As a freelancer or contractor, you have complete responsibility for all aspects of your business, including the financial and legal aspects such as creating contracts.
Even though most accounting packages provide the ability to include them in your proposals and contracts, it’s important to be familiar with common payment terms that you may encounter and how to properly use them in your contracts.
Table of Contents [Show]
9 Common Payment Terms, and What They Mean
Term of the Sale
A term of sale describes the terms under which you and your client agree to complete the project. Prices, total costs, delivery periods, payment methods, and when payments are expected or due are included in these terms. It is also essential to include these terms on any invoices that you send to your client.
This is one of the most common payment terms that you may encounter. Net 30, for example, states that the payment is expected within 30 days of the invoice date, so if you send an invoice on the 1st of June, that means that the full payment is due by or on June 30th. This period is determined by factors such as the overall cost of the project, the time it took to complete, and your own cash flow needs and expectations. Shorter, less costly projects will generally have shorter payment periods than long-term, big-budget projects.
Early payment terms
These are the terms that state any incentives, such as discounts, that are available if a client decides to pay you earlier than the due date. For example, if your due date is net 30, but you would like your client to pay you within 15 days, you can offer a 10% discount for doing so. On the contract, this will be written as 10/15 net 30. Similarly, if your due date is net 90, but you offer a 5% discount for paying within 30 days, you can say 5/30 net 90. These terms are optional, and you are not required to include them if you do not benefit from the early payment.
Late payment terms
74% of freelancers have experienced nonpayment or late payment at some point in their careers. Therefore, while early payment terms are optional, it is highly recommended to include late payment terms in all of your contracts. This encourages clients to pay you on time and can settle any late payment disputes.
A late payment fee is usually a monthly interest that you will charge for the overdue period. An example of how to include this is by stating: “The full payment is due within 60 days of receiving the invoice. However, any late payments will incur a 1.5% interest per month on late invoices.”
Due Upon Receipt
The term “Due Upon Receipt” means that your invoice is due immediately upon delivery to your client, typically no later than by the following business day. It is important to clarify your payment agreement early in your discussions with your client if you wish to request payment upon receipt.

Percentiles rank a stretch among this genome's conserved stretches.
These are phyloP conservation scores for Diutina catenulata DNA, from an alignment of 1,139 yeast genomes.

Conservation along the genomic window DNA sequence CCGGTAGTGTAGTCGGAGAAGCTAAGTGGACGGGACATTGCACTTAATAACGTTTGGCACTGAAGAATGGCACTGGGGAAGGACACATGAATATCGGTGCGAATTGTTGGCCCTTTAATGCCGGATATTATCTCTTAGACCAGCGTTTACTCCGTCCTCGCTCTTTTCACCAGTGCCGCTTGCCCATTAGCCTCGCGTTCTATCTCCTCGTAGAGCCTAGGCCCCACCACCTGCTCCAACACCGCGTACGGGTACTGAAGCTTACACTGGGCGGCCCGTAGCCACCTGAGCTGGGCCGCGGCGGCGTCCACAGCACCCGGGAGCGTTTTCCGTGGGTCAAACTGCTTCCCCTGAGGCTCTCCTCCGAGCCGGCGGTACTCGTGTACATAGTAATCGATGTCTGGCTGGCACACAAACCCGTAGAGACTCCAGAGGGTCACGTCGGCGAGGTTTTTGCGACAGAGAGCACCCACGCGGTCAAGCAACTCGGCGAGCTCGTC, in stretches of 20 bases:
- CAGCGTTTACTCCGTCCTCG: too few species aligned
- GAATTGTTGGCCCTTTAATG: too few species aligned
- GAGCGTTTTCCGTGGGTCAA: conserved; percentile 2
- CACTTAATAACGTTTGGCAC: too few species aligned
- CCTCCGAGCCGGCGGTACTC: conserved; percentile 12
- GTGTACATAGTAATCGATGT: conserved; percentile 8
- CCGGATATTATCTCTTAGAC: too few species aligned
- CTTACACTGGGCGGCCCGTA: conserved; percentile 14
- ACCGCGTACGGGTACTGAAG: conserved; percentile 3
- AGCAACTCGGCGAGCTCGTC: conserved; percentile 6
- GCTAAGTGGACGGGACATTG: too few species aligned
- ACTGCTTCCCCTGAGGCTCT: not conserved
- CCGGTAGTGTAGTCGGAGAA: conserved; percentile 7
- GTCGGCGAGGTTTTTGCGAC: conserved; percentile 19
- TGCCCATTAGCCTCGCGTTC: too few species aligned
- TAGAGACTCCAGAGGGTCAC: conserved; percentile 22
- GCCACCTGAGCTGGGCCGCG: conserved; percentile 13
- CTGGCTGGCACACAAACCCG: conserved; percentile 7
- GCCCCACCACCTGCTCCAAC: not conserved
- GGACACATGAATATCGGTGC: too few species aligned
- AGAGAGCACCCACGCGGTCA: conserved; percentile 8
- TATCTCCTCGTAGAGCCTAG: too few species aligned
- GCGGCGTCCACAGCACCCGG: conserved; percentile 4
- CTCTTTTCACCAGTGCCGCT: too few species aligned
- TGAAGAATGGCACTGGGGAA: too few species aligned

An interest invoice serves as both a reminder of overdue payment and a revised invoice that includes any relevant interest fees as well as the settlement date. This will include the original payment amount plus the interest incurred, based on the amount of time that the payment is overdue. You can charge this per day or month, depending on your late payment terms.
It is possible to request stage payments if a project is too lengthy to be paid for all at once. With these terms, you will receive a partial payment at a number of predetermined dates or milestones while the work is ongoing. For instance, you could receive 25% of your payment at four different milestones or dates that are discussed and agreed upon before the commencement of the project.
End of Month
End of Month, or EOM, simply refers to the last business day of the month. If you request to be paid by End of the Month, it means that you must be paid before or on the last business day of the month that the invoice was received. Note that it is advised to send these invoices during the first week of that month, or as soon as possible after that.
Payment in Advance
Requesting payment in advance, or payment upfront, means that you would like to be paid before the project has begun. Receiving your payment in advance is ideal for bigger or long-term projects or when you are working with a new client. This term protects you from clients who are unable or unwilling to pay at the end of the project.
It is crucial to have a thorough understanding of payment terms and how to use them in your contracts. These terms help ensure that you get paid on time, reduce the risk of nonpayment, and can also help settle any payment disputes that may arise.
By including payment terms in your contracts, you can protect yourself and your business by establishing clear expectations with your clients. Remember that every project is unique, so it’s essential to determine which payment terms are most suitable for each project and include them in your proposals and contracts from the outset.